Full show list/s on the LIVE page…
There’s a nod to the illusory tangles that we all allow ourselves to get mixed up in, with every song from the New York group Bear Ceuse. There’s a belief that there’s something out there that we’re missing. We’re trying to woo it. Swooning and charming though we are, it remains at arm’s length, or just on the other side of a thick glass or plasma screen. It’s not so much elusive as it is foggy and only half there. It could be that we should stop looking or we could just squint and grab a better picture, but there’s something that keeps us looking and yearning. They wonder where the magic went, where it might have returned to, in the song, “All Out Of A Hat.” Right there in the title, we understand where it came from, though that’s a bit of a tricky distinction as it is too – this thought that the magic resides in a hat, with hare and a deck of cards, ready to be beckoned with a wand and a few choice, nonsensical words. If this is the only place the magic can be found, that’s a problem. If it can all arise out of a hat and drop back into one, there’s little reasoning to be done.
The four men of Bear Ceuse take us through these bleak wonders, mostly when they’re less bleak than they otherwise should be. They take us to a seat on the couch, in a pair of hand-me-down pajamas, where a story of a childhood is recounted – one in which, a little boy felt he was unremarkable, screaming out at the television set to entertain him. There’s not much complication in the song, but it’s a perfect set-up for these stories of minimal or workaday magic – the practical kind that can be seen through, that can be roughed up and abused. It’s not to be marveled at. It will evaporate. There’s nothing all that special about it, for it lives in a hat.
They post these feelings along with a raw-fingered and sweet-tongued approach that occasionally reminds us of the pastures and woods that Denton’s Midlake, or Seattle’s Fleet Foxes. These are basic odysseys, that anyone can experience. There are plenty of hum-drum parts, made to look favorable, made to feel desirable – even that part with the TV screen. They sing, “There you go, you run away, into the streets of something good,” trying to make that splash.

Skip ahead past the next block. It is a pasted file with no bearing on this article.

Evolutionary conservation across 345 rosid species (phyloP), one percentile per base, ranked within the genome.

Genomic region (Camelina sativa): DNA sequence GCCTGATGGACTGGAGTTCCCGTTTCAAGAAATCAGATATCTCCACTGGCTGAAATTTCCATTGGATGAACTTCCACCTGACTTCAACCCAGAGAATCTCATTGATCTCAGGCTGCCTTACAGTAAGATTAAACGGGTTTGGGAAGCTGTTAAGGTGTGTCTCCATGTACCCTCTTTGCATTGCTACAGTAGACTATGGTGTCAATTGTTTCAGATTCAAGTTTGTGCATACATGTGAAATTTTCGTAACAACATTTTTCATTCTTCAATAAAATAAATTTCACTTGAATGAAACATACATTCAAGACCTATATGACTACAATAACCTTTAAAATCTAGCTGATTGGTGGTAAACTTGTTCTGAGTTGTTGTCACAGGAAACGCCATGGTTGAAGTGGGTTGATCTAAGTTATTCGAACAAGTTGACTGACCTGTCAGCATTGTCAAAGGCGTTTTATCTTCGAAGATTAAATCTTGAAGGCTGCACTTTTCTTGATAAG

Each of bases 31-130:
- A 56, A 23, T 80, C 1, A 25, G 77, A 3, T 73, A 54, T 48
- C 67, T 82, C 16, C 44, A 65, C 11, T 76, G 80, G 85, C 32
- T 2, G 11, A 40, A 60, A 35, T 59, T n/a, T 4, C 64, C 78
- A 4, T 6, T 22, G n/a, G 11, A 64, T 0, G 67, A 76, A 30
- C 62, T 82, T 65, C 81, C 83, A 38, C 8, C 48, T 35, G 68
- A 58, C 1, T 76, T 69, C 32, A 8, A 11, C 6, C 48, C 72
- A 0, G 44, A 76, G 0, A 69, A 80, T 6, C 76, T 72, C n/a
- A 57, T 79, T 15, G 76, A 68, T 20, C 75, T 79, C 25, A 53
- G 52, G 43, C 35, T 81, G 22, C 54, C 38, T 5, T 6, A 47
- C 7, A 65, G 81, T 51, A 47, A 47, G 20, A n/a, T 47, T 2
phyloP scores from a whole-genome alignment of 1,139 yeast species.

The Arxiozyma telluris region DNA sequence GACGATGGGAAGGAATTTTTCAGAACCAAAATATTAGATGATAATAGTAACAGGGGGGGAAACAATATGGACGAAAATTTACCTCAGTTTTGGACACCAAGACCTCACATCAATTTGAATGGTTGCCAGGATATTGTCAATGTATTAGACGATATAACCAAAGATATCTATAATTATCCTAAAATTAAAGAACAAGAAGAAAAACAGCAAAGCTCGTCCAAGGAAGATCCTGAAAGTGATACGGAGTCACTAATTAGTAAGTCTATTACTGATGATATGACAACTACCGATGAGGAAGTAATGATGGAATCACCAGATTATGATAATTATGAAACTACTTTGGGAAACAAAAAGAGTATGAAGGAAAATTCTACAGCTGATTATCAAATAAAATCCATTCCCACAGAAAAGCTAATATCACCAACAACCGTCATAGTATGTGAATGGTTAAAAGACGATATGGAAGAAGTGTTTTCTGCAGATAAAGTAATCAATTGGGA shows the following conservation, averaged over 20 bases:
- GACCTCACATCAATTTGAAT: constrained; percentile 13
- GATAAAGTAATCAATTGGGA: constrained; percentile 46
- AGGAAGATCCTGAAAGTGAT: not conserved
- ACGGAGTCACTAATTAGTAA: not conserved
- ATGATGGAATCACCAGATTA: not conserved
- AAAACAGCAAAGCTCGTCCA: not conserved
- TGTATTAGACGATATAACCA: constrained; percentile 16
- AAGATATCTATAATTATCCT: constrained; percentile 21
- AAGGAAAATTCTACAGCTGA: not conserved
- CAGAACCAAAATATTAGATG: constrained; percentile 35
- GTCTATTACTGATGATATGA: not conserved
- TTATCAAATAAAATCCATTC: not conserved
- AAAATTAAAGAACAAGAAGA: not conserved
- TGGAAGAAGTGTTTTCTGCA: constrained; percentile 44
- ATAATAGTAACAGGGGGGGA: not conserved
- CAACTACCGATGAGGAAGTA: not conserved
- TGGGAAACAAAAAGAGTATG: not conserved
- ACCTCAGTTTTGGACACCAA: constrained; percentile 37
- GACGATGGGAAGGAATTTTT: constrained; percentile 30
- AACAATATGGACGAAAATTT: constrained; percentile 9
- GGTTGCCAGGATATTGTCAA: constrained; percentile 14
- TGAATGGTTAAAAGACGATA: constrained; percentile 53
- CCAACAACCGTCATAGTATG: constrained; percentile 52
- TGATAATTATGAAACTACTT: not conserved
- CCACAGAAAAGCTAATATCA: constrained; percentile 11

Great photo set from the band’s recent gig at The Schoolhouse by Kassy Balli here (© Kassy Balli) – http://kassyballi.com/?p=1720
DISCLAIMER – Medical Records accepts no responsibility for the dog pooping incident
Medical Records is delighted to welcome The Can’t Tells to the roster. A young 3-piece from Bushwick, New York, via Berklee, the closest comparisons are to Pavement, Sebadoh and The Walkmen.
Mike Rea, Medical’s Chief Musical Officer on the first, chance meeting: “It’s rare that you’re blown away by a support, but, from the time they came on stage – there was this 6’5″ guy, great looking but with his back to the audience, a bass player with this semi-acoustic bass – and they just nailed it. Half way through the set and the drummer’s shirt was off. I haven’t seen that kind of intensity, and heard that kind of grown-up, thoughtful rock, well, since Pavement were killing it…”
Front men Blaze McKenzie and Michael DiSanto swap bass and guitar and singing duties in front of a drummer who can combine jazz, punk and driving rock, even in the same song.
“With this band, we’re really hoping to regain that spirit of the 90s, when SubPop was strong, or maybe even the Beatles of the late 60s, when releases happened sporadically, and the band wrote and recorded what they wanted, even if they happened to change style along the way. We’re looking to enjoy the fruits of a band with an intense creativity, Berklee education and freedom to manoeuvre.”